RAC Cars News


Guide To Winter In Your Car

By raccars Published

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The clocks have gone back, the evenings are darker and mornings are distinctly fresh. Along with turning on the central heating and digging out the winter jumpers, have you prepared your car for the cold days ahead?


Now more than at any other time of the year, it's important to make sure you have enough tread left on and the correct air pressure in your tyres. Dirty, wet roads will give way to slippery, icy roads and your tyres will need to be in tip top condition to keep you safe. If you live in a remote area that suffers from heavy snowfall, you might want to think about getting a set of winter tyres - their deep tread accompanies a special rubber that's resistant to degradation from icy temperatures.

Oil change

Motor oil thickens in colder temperatures and is less efficient as a lubricator. To protect your engine, change your oil for one with a lower viscosity - look for the number preceding the 'W' on the bottle: 5W has a lower viscosity, for example, than 10W. Your vehicle's manufacturer's handbook should contain more information.

Wax finish

Wetter winter air teams up with salty road grit to make a corrosive assailant on your car's paintwork. Allowing the paint to corrode too much exposes the aluminium underneath, which can also be damaged. Treat your car to a regular waxing over the winter months to repel the corrosive mixture.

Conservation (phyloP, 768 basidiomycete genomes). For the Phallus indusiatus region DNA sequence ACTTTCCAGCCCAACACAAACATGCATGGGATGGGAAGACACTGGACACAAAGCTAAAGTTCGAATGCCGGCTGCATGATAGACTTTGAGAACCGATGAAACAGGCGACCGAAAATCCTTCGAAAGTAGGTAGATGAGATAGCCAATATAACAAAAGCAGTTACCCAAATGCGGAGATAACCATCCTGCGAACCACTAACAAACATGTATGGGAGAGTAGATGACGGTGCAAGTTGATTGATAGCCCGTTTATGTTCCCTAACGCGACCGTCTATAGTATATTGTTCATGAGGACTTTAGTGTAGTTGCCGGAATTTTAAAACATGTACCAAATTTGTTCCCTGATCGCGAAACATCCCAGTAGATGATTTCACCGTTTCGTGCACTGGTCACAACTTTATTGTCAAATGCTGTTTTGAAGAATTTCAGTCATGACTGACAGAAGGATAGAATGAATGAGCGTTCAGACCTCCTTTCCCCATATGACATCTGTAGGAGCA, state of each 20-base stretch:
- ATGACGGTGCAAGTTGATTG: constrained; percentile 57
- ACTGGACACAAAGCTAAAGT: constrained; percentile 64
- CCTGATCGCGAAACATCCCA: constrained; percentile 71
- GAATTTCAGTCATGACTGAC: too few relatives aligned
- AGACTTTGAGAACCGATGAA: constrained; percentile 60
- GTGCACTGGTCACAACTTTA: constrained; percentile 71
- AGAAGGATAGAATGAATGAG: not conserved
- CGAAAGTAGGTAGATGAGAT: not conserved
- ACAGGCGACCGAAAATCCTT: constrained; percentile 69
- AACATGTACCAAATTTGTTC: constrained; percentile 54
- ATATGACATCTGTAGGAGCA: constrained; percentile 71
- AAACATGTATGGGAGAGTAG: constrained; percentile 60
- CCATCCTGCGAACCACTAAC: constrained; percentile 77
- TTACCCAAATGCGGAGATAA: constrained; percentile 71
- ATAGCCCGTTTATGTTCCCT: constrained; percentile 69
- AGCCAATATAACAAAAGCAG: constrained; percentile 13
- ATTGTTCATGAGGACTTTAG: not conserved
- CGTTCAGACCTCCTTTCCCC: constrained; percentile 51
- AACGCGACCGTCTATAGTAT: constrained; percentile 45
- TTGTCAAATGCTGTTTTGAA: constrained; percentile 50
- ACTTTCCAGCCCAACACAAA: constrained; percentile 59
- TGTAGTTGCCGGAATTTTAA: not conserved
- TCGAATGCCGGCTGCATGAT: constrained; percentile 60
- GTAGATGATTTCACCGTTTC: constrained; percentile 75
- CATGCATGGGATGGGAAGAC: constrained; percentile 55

Windscreen wipers and fluid

Old or poor quality wiper blades may not be up to the winter snow and ice. Consider fitting a set of winter wiper blades to improve your visibility when the weather is bad. Make sure you also use a windscreen washing fluid that is compatible with low temperatures, as otherwise, the washer fluid could freeze solid in its reservoir.

Belt and braces

Rubber components such as belts and hoses can become brittle at low temperatures. Have yours checked and change any showing signs of damage.


Coolant liquid prevents overheating to the engine system. Water alone used as coolant is susceptible to freezing once the mercury drops, so make sure you avoid this and the attendant engine damage by using a coolant mixture that is one part water to one part anti-freeze.

Keep the tank topped up

Try not to let your fuel level drop below half a tank as low temperatures can allow moisture to accumulate in your fuel tank, causing corrosion or further damage, should the moisture freeze. A half full tank contains enough gas to absorb condensation.

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